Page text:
By Emma He T’17
Tuck has become my home away from home. My first fall at Tuck was full of challenges and fun—here are five experiences I enjoyed the most.
Ice hockey is a key tradition for students at Tuck. Hockey is separated into three sections: the A team (professionals), the B team (semiprofessionals), and the tripod team (amateurs). In between the Fall League and the Winter League, there was mini league, where all players got drafted randomly into a team. It’s no surprise that we were all at very different skill levels. Mini league gave me the opportunity to get to know my classmates in a very different setting. One week, we played games on four consecutive nights—a team record.
Study group is your family away from family—the people with whom you get to spend most of your time with during the fall semester. And I mean a lot of time. You study together, you eat together, you go to parties together, you get cold-called together. During our Decision Science course, our professor sometimes randomly generated a name to answer a group assignment. Your study group helps you and acts as your sounding board, your biggest fan, and your best friends.
Hanover, situated in the Upper Valley, is surrounded by beautiful nature. Leaves begin changing color in early October every year. While people from the Northeast and elsewhere flock to Vermont and New Hampshire for leaf peeping, we have easy access to hikes in the mountains which offer a spectacular fall view. “Outdoorsiness” is a key characteristic of Tuck students. Getting outside together promotes community, adventure, and authenticity.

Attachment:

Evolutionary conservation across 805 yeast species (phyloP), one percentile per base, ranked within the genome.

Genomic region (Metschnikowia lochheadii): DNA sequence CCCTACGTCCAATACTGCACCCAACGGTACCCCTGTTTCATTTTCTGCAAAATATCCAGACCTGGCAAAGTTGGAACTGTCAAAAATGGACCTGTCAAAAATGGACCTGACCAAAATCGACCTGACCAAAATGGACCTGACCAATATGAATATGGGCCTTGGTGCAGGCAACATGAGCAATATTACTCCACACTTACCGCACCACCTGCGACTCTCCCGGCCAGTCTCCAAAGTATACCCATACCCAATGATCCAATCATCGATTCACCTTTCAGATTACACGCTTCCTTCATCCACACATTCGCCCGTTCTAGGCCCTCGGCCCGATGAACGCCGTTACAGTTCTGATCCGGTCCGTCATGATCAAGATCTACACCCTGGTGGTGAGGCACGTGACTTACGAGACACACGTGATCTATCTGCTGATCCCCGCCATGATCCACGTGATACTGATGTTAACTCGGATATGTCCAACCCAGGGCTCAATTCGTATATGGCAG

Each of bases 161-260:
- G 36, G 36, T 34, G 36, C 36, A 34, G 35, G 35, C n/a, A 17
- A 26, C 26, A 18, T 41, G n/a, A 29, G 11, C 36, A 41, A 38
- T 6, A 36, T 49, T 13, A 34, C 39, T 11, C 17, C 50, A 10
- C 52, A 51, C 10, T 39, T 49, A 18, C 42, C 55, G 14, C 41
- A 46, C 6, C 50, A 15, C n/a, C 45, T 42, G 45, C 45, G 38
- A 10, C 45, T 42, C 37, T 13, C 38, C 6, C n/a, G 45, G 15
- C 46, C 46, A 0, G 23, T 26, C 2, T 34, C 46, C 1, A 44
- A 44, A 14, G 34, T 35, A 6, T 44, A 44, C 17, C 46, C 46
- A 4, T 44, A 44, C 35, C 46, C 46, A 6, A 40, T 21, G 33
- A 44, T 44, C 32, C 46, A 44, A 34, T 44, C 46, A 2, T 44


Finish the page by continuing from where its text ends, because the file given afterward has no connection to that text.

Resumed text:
SafeRides is essentially a student-organized Uber, but it's free. Typically, two people pair up as partners. Not only do they pick you up and bring you home, they also make sure your car gets home with you. SafeRides operates four nights per week (Wednesday – Saturday) from 10 p.m. to 2 a.m. to make sure all classmates get home safely, even despite rain and snow. I always look forward to receiving the weekend SafeRides e-mail which is usually filled with humor and wit.
Case competitions were definitely another highlight of my fall. I participated in the 2015 Women in Investing Conference at Cornell and the Deloitte Case Competition. Case competitions definitely challenge your time management skills and allow you to put your classroom learnings into real practice. They’re a great way to get a real-world sense of the area that you are interested in.
Emma is a first-year student at Tuck who is originally from Beijing. She previously worked in consulting for SMS Management Consulting and Deutsche Bank.
(Main photo above: Emma with her fellow case competition group; Photo at left: Emma with her study group; Photo at right: Emma with fellow Tuckies on a fall hike in the Upper Valley.)